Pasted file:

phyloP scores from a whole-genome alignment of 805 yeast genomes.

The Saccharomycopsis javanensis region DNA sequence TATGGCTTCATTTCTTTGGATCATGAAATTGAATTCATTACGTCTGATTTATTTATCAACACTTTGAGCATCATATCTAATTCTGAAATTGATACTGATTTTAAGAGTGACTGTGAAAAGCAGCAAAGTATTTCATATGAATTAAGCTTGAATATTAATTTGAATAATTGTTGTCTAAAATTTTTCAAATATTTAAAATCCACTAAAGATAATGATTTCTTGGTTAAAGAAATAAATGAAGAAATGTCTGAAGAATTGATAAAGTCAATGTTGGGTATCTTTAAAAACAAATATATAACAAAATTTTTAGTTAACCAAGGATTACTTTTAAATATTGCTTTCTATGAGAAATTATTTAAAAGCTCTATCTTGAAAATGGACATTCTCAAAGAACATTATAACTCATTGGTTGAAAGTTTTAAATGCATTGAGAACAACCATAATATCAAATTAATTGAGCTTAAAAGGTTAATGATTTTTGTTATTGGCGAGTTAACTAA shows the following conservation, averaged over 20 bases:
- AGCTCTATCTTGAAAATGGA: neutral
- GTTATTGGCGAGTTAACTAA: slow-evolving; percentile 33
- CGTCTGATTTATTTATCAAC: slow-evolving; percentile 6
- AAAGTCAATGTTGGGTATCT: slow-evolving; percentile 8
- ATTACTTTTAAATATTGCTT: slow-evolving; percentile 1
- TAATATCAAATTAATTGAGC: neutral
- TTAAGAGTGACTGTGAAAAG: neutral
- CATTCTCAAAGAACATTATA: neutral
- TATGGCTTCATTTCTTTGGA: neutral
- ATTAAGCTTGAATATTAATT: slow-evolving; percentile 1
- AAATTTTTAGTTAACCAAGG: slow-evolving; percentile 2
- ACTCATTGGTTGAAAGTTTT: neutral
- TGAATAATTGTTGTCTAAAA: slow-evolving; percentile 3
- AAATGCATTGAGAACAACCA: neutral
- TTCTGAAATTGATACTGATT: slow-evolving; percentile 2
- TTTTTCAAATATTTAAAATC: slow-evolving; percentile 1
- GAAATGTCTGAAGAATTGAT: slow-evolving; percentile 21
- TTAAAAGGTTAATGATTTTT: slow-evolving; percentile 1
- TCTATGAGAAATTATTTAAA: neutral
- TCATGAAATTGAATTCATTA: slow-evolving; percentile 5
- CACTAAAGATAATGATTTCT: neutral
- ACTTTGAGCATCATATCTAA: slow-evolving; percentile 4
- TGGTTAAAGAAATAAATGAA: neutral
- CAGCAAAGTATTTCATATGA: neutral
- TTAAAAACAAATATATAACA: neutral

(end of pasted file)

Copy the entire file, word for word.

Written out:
phyloP scores from a whole-genome alignment of 805 yeast genomes.

The Saccharomycopsis javanensis region DNA sequence TATGGCTTCATTTCTTTGGATCATGAAATTGAATTCATTACGTCTGATTTATTTATCAACACTTTGAGCATCATATCTAATTCTGAAATTGATACTGATTTTAAGAGTGACTGTGAAAAGCAGCAAAGTATTTCATATGAATTAAGCTTGAATATTAATTTGAATAATTGTTGTCTAAAATTTTTCAAATATTTAAAATCCACTAAAGATAATGATTTCTTGGTTAAAGAAATAAATGAAGAAATGTCTGAAGAATTGATAAAGTCAATGTTGGGTATCTTTAAAAACAAATATATAACAAAATTTTTAGTTAACCAAGGATTACTTTTAAATATTGCTTTCTATGAGAAATTATTTAAAAGCTCTATCTTGAAAATGGACATTCTCAAAGAACATTATAACTCATTGGTTGAAAGTTTTAAATGCATTGAGAACAACCATAATATCAAATTAATTGAGCTTAAAAGGTTAATGATTTTTGTTATTGGCGAGTTAACTAA shows the following conservation, averaged over 20 bases:
- AGCTCTATCTTGAAAATGGA: neutral
- GTTATTGGCGAGTTAACTAA: slow-evolving; percentile 33
- CGTCTGATTTATTTATCAAC: slow-evolving; percentile 6
- AAAGTCAATGTTGGGTATCT: slow-evolving; percentile 8
- ATTACTTTTAAATATTGCTT: slow-evolving; percentile 1
- TAATATCAAATTAATTGAGC: neutral
- TTAAGAGTGACTGTGAAAAG: neutral
- CATTCTCAAAGAACATTATA: neutral
- TATGGCTTCATTTCTTTGGA: neutral
- ATTAAGCTTGAATATTAATT: slow-evolving; percentile 1
- AAATTTTTAGTTAACCAAGG: slow-evolving; percentile 2
- ACTCATTGGTTGAAAGTTTT: neutral
- TGAATAATTGTTGTCTAAAA: slow-evolving; percentile 3
- AAATGCATTGAGAACAACCA: neutral
- TTCTGAAATTGATACTGATT: slow-evolving; percentile 2
- TTTTTCAAATATTTAAAATC: slow-evolving; percentile 1
- GAAATGTCTGAAGAATTGAT: slow-evolving; percentile 21
- TTAAAAGGTTAATGATTTTT: slow-evolving; percentile 1
- TCTATGAGAAATTATTTAAA: neutral
- TCATGAAATTGAATTCATTA: slow-evolving; percentile 5
- CACTAAAGATAATGATTTCT: neutral
- ACTTTGAGCATCATATCTAA: slow-evolving; percentile 4
- TGGTTAAAGAAATAAATGAA: neutral
- CAGCAAAGTATTTCATATGA: neutral
- TTAAAAACAAATATATAACA: neutral